How the City of Santa Monica is unloading its pollution onto poorer neighborhoods across LA

ClimateReport.jpgThe City of Santa Monica recently published its Final Report on its 15x15 Climate Action Plan and on page 6, attributes 2% of its total greenhouse emissions to aviation at Santa Monica Airport, or 19,300 Metric Tons of CO2 (MTCO2e), if my math is correct.

City leaders involved in the 2017 agreement to shutter Santa Monica Airport readily agree that Santa Monica's air traffic will simply land in Van Nuys, Hawthorne, Compton and other local neighborhoods with similar general aviation airports, instead of Santa Monica. Or as CalEPA likes to call them, poorer neighborhoods disproportionately impacted by pollution.

CalEPA's California Communities Environmental Health Screening Tool Enviroscreen 3.0 is a screening methodology that can be used to help identify California communities that are disproportionately burdened by multiple sources of pollution.

Click Here to Search Enviroscreen 3.0 and see for yourself. Good search terms are Santa Monica Airport, Van Nuys Airport, Hawthorne Airport, Compton Airport, etc.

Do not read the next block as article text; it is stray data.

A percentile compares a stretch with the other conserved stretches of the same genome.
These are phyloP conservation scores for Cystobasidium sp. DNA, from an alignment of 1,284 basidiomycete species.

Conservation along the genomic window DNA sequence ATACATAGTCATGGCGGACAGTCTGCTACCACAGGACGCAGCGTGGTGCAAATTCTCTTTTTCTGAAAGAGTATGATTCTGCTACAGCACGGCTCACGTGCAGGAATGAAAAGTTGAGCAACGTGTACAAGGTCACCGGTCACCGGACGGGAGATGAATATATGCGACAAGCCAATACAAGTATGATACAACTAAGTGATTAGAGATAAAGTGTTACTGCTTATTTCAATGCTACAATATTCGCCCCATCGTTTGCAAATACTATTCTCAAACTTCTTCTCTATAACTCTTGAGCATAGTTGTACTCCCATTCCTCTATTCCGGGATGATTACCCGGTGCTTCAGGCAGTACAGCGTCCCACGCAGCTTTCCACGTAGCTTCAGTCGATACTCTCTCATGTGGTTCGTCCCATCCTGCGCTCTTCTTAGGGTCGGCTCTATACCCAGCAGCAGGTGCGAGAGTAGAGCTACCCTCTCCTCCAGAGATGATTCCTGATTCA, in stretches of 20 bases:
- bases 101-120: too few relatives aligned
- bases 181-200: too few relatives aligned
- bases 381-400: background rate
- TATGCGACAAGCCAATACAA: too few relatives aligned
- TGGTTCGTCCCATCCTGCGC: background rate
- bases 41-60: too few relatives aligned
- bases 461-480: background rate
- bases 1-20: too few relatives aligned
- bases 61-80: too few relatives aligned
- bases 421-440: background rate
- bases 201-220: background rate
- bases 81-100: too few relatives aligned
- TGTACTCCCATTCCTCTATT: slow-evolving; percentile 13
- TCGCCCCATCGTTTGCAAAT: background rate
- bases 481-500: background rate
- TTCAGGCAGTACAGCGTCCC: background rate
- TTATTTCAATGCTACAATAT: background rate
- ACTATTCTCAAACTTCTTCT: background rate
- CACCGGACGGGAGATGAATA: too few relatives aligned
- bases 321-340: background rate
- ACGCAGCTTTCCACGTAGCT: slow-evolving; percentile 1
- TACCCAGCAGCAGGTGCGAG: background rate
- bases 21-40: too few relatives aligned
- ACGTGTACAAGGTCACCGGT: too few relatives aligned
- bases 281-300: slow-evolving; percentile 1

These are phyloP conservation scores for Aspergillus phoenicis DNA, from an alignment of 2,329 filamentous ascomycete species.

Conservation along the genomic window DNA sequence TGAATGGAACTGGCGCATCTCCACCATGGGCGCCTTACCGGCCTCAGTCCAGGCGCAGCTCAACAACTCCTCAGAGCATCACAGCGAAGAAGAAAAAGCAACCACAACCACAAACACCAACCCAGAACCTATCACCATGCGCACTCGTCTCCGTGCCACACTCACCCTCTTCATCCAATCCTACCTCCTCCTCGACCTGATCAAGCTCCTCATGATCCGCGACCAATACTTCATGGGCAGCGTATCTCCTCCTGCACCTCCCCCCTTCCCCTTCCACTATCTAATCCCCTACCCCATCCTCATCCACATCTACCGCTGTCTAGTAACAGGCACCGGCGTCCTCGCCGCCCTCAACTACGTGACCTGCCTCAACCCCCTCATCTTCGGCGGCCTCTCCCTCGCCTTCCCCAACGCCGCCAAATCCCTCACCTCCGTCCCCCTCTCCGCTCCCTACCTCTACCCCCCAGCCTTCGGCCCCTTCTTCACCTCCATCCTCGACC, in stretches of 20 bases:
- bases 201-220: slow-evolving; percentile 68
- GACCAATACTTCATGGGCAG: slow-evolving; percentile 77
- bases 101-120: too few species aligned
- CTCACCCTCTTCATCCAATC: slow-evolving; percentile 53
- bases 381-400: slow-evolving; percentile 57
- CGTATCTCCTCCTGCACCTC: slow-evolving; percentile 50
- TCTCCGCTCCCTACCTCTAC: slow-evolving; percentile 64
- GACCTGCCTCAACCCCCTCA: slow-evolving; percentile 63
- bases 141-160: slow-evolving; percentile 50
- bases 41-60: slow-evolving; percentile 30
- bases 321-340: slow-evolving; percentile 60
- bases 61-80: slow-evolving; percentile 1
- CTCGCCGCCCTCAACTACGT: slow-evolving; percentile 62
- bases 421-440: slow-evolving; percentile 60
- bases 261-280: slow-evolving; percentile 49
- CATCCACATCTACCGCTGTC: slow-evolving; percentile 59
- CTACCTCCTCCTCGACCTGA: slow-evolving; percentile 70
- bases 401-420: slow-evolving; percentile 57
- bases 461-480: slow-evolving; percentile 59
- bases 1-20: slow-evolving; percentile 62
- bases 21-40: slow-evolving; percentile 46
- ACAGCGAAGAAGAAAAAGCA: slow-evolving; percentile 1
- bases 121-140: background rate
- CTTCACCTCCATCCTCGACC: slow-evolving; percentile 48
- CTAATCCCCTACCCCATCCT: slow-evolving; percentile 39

By the State of California's measure, the neighborhoods directly adjacent the Santa Monica Airport runway and considered most heavily impacted by residents, actually score quite a bit better than the airport neighborhoods where Santa Monica's air traffic will be sent. Better even than other parts of Santa Monica.

If we accept the City's methodology and 2% of the total greenhouse gas emissions does come from aviation at Santa Monica Airport, then in addition to noise from 80,000 plus operations, Santa Monica is sending thousands of MTCO2e to poorer airport neighborhoods across LA, starting the day they curtail operations at SMO.

If their plan is successful, City Manager Rick Cole, Mayor Winterer and the rest of council may have to come up with a new motto for the City's Official Seal, which has been interpreted as "A fortunate people in a fortunate city". How about "A fortunate people in a fortunate city; unloading their unwanted burdens on less fortunate people in less fortunate cities." I think it sounds more sustainable.

 


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